Humanitarian aid operations range widely in their implementation, based on the degree of consensual participation by the state authority, the enormity of the humanitarian crisis, and the existing aid infrastructure within the crisis-affected area. In general, approaches to humanitarian crises in conflict zones bear greater similarity to each other than to those in disaster-affected, but otherwise stable crisis areas. Violent conflict compounds humanitarian aid delivery’s existing political complications, as allegedly neutral aid actors engage with and rely on less-than-savory insurgencies, government forces, and paramilitary operatives for logistical support and protection. If humanitarian actors, including third-party facilitators, fail to implement appropriate supply chain accountability measures, aid materials and food resources may sustain local military actors, as occurred during Ethiopia’s 1984-5 famine.
In the midst of political violence, cross-border, non-consensual aid operations frequently morph, shifting from a supply distribution initiative towards a militarized stability operation. To begin with, the politics of humanitarian assistance provide aid organizations with an unresolvable moral dilemma: accede to the central polity’s coercive, anti-humanitarian restrictions, or withdraw. Cross-border aid interventions seek to mitigate existing instability, providing a coercive cover for the distribution of assistance and supplies. For a conflict environment, the establishment of reinforced humanitarian corridors remains the only mechanism to secure the continued protection of humanitarian actors and crisis-affected populations. Airdrops and clandestine support to humanitarian organizations are, at best, piecemeal approaches to systemic crises.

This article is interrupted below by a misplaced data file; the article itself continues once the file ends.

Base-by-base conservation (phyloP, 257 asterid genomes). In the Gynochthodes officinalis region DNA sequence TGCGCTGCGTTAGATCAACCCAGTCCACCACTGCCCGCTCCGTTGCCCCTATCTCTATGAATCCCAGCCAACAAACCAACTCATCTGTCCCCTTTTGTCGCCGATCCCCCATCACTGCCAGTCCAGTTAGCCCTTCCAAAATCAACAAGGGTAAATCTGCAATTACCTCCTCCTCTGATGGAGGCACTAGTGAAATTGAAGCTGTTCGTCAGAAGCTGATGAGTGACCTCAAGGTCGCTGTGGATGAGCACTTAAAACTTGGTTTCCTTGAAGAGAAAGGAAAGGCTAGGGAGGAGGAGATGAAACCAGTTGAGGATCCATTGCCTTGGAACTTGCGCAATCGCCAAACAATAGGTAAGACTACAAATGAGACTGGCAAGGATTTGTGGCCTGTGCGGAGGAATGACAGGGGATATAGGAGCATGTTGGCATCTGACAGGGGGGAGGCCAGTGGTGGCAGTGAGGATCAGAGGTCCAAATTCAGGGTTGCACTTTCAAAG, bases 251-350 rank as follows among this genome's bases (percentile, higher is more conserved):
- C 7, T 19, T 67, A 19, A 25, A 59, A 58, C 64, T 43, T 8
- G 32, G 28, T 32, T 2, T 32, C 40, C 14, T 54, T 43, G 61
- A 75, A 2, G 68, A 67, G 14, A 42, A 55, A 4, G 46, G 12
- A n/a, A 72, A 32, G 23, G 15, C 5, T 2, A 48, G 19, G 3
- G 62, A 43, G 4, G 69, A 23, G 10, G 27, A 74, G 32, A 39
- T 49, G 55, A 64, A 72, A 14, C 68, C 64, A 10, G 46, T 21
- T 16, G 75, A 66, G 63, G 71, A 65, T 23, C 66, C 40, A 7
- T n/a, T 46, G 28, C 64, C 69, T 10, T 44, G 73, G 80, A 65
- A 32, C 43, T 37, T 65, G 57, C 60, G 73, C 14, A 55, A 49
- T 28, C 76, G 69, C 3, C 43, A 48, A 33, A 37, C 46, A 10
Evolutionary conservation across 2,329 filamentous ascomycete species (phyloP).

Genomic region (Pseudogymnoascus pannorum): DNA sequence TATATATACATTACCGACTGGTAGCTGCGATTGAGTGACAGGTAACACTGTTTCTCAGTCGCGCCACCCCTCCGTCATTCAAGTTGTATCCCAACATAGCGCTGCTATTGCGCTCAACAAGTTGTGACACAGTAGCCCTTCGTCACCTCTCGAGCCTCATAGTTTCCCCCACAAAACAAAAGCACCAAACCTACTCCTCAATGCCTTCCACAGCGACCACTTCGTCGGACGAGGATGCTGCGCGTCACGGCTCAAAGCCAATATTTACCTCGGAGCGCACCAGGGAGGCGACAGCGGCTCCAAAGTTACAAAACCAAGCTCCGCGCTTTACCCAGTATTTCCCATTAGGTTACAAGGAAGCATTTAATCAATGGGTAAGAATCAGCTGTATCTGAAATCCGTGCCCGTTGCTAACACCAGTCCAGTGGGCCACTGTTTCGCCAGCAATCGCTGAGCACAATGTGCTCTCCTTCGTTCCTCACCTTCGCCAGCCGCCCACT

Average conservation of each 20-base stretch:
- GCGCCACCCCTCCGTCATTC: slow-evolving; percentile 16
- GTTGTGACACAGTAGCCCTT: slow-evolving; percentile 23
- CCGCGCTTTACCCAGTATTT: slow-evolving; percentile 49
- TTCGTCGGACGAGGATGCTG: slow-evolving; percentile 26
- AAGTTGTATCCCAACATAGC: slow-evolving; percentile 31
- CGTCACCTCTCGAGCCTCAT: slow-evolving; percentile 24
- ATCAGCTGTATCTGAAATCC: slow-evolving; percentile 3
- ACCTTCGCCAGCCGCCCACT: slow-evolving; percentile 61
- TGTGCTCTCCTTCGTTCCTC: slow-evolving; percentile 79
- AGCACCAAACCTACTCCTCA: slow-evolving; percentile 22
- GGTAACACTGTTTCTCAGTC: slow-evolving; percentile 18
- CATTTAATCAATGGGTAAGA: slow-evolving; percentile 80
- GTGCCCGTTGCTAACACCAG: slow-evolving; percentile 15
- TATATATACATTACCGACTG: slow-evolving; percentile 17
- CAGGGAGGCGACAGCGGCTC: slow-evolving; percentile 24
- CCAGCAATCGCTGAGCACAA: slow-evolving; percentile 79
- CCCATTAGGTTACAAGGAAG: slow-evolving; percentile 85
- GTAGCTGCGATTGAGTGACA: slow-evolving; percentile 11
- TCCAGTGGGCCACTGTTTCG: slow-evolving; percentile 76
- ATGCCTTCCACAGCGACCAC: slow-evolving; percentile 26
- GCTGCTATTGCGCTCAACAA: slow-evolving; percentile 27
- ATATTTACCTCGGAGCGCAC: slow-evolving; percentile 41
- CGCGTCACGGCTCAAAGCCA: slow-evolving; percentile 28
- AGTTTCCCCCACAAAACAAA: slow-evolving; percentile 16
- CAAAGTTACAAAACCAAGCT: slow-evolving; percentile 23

If fluctuating government and rebel authorities had not previously facilitated the militarization of aid distribution operations, the establishment of a humanitarian corridor likely will. In 1992, the US-led United Task Force deployed to Somalia to secure the protection of humanitarian aid organizations, transporting thousands of tons of aid materials across the Kenyan border. Far from eliminating the security threat, Operation Restore Hope ensured the continuation of attacks against humanitarian workers and operations. With Farrah Haidid’s forces plundering, exploiting, and manipulating humanitarian actors, UNITAF established a civilian-military joint unit, responsible for overseeing aid distribution and civilian protection. However, standard operating procedures, civilian protection priorities, and logistical dynamics clashed, ensuring the continued dominance of military priorities, which failed to create sustained space for civilian, non-coercive humanitarian operations.
Of course, Somalia represents a worst-case scenario: the scale of sectarian conflict, terrain, waning political will, and the local dynamics of humanitarian mobilization throughout Operation Restore Hope are by no means illustrative of the standard, day-to-day challenges of aid distribution. Indeed, the multi-organizational letter makes no reference to the botched, internationally humiliating Somalia intervention. So, let’s take a look at a cross-border operation that the letter references: Operation Lifeline Sudan, the three-phase, UN-coordinated cross-border relief operation. Beginning in 1988, OLS occurred at the apex of Sudan’s (second) north/south civil war, preceding emerging SPLM schisms and the sudden collapse of the al-Mahdi regime in Khartoum. OLS’ initial phases occurred in the context of tenuous, negotiated consensus between the central Sudanese government, the SPLM, and the international community. The first two phases of the operation, prior to Omar al-Bashir’s 1989 coup, represented a distinct, if replicated approach to complex emergency response, where the conflict actors functioned as the primary arbiters of security in crisis-affected areas.